The Other transcending oceans and borders is a concept that is commonly explored in fiction, working particularly well when engendered by the monsters of the horror genre. Though The Other exists in so many places, the way the anxieties and perceptions of them are presented in film can vary drastically from region to region. Take Germany’s Nosferatu, for instance, and 1931’s Dracula from the United States. Both films are loose adaptations of the same novel, but the Count is presented as an alien-like deformity in one, and a handsome, mesmerizing character in the other. Because of this, I wanted to travel across the world to Sweden through this week’s film to determine the ways in which presentations of The Other in Let the Right One In differ from what I’m used to in American vampire fiction. The film reflects the general attitudes held by the society in which it was produced and, with so much of its content being undeniably queer, this is especially true in regard to issues of gender and sexuality.
Let the Right One In tells the story of a 12-year old outcast named Oskar, who befriends a young vampire named Eli in Stockholm some time in the 1980s. Being a victim of relentless bullying, Oskar develops violent behavior in private and spends his time plotting his revenge until he meets Eli, who emboldens him to finally stand up for himself. The two become very close, even when Oskar discovers the truth about his new companion. Eli, who was born male, then castrated upon becoming a vampire 200 years prior, and now presents as more feminine, passing for a young girl. When Eli and Oskar first meet, Oskar assumes that Eli is female, clearly garnering feelings of admiration and attraction for them. Moments of vulnerability and transparency between the two establish their relationship as a profoundly intimate one, and in an incredibly touching scene where the two embrace, Eli asks if Oskar would still like them if they weren’t a girl, to which he answers, “I suppose so.” I always took this response from Oskar not as passive, but as indifference about Eli’s gender—he loves them anyway, even later in the film when Eli states that they do not identify as female. Eli also transitions from more classical masculine aspects to so-called feminine presentations based on the needs of the circumstance. For instance, when Eli shares tender moments with Oskar, their voice and body language would be deemed more nurturing and feminine (according to society’s standards). However, when Eli is angered or frustrated, they become aggressive and their tone is much deeper and more husky, qualities that are seen as traditionally masculine. All of these aspects as well as the relationship between Oskar and Eli grounds Let the Right One In as undeniably and very intentionally queer. The case in this film is unique in that it is not only our monster, our vampire, that is presented as The Other, but Oskar as well, even before he meets Eli.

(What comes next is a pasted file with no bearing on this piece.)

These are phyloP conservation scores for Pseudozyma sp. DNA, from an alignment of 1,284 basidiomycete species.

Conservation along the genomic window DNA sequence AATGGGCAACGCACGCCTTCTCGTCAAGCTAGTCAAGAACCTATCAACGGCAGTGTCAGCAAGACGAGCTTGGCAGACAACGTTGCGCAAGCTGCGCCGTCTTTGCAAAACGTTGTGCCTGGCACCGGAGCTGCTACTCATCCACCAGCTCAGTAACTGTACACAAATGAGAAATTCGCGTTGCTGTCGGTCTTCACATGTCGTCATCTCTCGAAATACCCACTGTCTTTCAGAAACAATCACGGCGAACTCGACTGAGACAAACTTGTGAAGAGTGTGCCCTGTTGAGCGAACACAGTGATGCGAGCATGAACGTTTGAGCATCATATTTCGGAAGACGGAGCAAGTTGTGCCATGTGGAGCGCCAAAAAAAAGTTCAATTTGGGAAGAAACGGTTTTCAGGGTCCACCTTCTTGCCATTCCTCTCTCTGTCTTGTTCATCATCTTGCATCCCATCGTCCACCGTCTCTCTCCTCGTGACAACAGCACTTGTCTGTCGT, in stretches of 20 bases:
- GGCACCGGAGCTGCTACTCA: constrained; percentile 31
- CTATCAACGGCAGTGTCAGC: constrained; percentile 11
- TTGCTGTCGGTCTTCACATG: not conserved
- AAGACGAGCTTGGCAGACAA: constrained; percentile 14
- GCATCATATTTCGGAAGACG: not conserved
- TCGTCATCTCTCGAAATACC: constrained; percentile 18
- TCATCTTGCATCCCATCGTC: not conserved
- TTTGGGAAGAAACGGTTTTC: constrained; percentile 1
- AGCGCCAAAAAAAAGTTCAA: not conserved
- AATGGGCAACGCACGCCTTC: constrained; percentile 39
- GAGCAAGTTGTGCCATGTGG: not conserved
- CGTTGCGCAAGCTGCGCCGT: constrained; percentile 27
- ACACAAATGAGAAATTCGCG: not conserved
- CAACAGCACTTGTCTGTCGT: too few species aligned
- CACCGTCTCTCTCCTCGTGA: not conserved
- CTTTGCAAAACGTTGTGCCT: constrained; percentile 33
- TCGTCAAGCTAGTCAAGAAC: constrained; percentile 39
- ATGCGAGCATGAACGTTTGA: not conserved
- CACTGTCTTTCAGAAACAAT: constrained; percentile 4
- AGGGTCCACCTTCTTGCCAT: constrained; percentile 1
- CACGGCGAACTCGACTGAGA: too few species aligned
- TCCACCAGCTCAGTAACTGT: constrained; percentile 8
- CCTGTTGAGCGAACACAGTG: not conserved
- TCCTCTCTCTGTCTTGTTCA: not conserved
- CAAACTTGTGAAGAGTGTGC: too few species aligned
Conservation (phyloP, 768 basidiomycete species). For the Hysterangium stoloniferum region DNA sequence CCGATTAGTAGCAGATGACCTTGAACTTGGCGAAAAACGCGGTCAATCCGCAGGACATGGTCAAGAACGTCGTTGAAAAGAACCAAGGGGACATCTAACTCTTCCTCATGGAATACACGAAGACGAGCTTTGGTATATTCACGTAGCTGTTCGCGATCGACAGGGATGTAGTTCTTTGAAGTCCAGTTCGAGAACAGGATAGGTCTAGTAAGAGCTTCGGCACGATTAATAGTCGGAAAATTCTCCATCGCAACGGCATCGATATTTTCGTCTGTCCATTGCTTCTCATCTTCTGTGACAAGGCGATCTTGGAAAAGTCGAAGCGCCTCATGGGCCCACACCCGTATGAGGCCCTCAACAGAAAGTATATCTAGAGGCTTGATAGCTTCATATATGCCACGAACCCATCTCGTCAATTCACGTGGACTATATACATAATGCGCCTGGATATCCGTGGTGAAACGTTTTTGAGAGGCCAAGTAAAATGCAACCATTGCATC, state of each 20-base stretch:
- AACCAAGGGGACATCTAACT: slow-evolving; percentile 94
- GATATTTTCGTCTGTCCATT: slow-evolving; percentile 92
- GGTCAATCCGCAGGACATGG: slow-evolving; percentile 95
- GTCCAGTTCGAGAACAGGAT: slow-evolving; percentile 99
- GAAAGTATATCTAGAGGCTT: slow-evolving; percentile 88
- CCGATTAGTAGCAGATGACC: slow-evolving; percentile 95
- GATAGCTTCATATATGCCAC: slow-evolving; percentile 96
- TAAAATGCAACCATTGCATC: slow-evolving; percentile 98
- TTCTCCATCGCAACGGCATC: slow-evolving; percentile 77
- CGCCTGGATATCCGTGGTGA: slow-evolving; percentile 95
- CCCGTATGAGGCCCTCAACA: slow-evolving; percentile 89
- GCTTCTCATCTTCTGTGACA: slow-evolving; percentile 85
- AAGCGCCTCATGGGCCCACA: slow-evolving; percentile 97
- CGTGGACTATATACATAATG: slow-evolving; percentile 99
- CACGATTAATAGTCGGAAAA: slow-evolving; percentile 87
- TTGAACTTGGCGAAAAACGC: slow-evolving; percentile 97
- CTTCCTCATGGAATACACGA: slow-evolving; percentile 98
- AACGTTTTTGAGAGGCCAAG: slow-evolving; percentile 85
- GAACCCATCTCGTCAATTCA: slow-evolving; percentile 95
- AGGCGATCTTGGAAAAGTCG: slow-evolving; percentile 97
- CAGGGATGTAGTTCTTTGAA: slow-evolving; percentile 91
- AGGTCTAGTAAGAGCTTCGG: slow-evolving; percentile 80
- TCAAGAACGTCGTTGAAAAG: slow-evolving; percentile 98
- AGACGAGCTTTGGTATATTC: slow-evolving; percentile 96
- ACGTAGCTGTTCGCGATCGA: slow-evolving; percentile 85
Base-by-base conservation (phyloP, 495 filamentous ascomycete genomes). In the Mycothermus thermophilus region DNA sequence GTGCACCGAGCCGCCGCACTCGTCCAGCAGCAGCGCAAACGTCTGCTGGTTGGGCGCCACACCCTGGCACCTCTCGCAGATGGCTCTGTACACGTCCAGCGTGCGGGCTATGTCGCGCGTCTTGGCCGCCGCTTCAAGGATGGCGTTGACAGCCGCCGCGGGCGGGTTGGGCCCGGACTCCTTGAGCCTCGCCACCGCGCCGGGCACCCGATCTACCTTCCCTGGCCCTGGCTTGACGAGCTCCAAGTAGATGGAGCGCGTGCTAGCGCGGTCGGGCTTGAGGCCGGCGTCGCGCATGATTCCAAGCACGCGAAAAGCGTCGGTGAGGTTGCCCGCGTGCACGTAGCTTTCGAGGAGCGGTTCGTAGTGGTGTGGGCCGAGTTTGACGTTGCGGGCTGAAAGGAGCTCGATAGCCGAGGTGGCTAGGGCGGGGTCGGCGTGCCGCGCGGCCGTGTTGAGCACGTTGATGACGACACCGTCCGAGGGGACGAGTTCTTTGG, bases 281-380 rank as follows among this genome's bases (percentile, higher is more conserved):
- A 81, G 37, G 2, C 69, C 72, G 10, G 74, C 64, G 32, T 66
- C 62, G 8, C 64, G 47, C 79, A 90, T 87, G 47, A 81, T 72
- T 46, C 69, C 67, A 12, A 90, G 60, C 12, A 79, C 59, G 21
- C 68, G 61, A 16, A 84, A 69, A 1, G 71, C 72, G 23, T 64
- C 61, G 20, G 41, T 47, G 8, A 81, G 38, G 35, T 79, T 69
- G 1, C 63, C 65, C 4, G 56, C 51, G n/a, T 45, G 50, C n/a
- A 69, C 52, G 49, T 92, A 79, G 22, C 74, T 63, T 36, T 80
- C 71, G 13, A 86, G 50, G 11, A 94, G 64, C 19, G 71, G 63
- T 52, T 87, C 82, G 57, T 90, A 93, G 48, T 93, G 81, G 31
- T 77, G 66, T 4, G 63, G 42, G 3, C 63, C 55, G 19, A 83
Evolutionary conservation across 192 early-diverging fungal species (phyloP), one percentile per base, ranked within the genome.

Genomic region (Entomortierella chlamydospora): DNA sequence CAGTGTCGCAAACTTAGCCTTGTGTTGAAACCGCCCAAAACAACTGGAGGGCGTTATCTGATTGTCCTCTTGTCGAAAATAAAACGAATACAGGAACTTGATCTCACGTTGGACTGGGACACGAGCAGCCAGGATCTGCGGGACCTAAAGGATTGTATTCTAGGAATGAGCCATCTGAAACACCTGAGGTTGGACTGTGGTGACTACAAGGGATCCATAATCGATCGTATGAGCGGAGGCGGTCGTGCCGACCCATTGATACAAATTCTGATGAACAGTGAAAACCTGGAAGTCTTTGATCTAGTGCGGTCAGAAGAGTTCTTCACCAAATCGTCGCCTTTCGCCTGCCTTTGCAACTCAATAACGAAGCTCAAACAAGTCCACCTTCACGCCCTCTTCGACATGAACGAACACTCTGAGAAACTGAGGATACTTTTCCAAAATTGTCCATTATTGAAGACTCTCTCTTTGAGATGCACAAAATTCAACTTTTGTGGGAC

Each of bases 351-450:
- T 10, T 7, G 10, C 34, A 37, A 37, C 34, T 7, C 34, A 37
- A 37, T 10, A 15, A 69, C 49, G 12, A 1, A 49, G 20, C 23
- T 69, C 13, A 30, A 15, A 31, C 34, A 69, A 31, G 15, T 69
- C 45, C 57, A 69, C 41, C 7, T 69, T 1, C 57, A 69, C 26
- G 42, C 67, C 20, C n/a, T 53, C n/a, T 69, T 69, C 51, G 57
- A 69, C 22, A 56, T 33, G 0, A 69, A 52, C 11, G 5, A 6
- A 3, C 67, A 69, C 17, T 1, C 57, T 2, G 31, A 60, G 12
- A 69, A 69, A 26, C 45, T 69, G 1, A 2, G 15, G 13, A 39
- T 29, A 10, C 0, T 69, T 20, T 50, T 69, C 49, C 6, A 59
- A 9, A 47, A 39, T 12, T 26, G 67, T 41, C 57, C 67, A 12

Read More – Blood Lust: Illuminating Perspectives in Let the Right One In – Talk Film Society